Chief Radioman Harry Kidder, USN, one of the ablest radio operators in the US Asiatic Fleet in the early 1920s, became interested in Imperial Japanese Navy (IJN) transmissions. Chief Kidder taught himself Japanese syllabary and IJN radio procedure. The value of his IJN intercepts was recognized up the chain of command to Washington. Influenced by this effort, the Navy established intercept sites around the Pacific.
Chief Kidder was assigned to Washington to teach a select group of radiomen in intercept and traffic analysis. He designed the curriculum --- due to its secrecy, the course was given on the roof of the main Navy building in Washington. Kidder, known by then as “Pappy,” instructed the first classes from 1928 through 1930. They, in turn, were nicknamed the “On-The-Roof Gang” (OTRG).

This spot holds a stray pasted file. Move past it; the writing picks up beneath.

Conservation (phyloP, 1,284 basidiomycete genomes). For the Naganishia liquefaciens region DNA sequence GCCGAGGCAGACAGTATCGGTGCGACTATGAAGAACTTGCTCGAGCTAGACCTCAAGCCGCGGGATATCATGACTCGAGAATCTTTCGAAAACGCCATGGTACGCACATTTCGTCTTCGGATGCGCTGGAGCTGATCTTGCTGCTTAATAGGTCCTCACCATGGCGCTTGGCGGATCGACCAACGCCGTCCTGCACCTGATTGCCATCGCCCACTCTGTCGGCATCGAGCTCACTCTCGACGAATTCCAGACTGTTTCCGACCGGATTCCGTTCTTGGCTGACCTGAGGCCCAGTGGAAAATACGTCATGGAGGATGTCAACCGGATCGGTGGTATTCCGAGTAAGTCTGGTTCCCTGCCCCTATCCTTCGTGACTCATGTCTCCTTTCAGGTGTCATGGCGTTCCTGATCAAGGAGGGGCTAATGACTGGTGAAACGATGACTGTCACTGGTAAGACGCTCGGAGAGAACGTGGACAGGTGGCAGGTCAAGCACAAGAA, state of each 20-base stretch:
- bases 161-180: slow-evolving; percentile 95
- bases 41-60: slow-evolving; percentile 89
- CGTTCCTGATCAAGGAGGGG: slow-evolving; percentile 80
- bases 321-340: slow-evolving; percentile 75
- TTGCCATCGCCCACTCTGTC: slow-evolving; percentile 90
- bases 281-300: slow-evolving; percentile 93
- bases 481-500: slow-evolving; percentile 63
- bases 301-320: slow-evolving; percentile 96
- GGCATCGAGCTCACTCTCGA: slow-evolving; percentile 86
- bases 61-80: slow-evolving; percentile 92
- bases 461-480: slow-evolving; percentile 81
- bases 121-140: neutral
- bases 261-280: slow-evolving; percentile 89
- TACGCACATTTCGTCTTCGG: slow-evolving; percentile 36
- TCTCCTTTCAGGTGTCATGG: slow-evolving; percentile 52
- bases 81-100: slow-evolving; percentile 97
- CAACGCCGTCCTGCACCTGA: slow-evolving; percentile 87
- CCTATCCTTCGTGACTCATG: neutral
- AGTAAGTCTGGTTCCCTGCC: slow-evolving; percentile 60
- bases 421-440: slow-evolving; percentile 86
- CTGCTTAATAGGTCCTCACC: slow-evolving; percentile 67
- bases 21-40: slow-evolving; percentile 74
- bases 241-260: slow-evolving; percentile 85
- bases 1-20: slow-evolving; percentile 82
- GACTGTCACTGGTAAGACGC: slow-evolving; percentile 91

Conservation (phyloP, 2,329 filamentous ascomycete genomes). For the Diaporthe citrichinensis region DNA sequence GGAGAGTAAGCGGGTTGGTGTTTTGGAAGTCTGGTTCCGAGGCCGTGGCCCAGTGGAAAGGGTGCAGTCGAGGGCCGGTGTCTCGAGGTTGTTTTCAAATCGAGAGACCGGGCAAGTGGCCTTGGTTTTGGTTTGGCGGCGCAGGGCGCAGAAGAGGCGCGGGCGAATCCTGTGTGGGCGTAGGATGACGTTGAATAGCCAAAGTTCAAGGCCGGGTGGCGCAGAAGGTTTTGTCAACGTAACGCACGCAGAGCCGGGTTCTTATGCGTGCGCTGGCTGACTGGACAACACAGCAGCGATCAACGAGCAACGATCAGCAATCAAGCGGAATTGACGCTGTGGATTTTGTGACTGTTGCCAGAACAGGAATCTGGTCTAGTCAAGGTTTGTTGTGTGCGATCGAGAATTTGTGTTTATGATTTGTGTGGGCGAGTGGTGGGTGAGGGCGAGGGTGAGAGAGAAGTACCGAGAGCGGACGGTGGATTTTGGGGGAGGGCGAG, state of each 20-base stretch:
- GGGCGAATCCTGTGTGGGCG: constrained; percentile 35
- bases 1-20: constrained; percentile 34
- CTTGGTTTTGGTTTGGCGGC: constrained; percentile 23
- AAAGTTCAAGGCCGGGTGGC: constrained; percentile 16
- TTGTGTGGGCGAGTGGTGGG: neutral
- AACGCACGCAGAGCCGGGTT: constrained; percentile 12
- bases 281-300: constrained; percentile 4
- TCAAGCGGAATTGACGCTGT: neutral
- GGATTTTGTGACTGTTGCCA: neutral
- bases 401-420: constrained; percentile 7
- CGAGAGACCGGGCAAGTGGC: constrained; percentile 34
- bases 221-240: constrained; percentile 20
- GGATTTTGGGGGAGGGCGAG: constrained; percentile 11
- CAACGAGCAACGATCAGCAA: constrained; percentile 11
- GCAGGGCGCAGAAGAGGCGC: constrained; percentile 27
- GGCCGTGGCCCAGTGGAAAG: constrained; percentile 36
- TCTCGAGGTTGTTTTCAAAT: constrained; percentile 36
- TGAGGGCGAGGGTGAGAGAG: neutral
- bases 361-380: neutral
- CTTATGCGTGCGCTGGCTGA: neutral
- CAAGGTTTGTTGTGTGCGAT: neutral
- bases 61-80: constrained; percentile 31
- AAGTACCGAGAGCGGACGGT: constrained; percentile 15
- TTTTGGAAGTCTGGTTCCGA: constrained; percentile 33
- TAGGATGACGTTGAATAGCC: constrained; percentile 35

In 1931, Chief Kidder returned to the Fleet, inspecting and assisting intercept sites across the Pacific. In 1933, he returned to D.C. to instruct three more classes of new Roofers.
He retired in 1935, but returned to active duty in 1941 to help establish new intercept sites for the war effort.
Chief Kidder’s OTRG pioneered SIGINT work and provided essential wartime support; today’s Navy SIGINTers stand on his and their shoulders.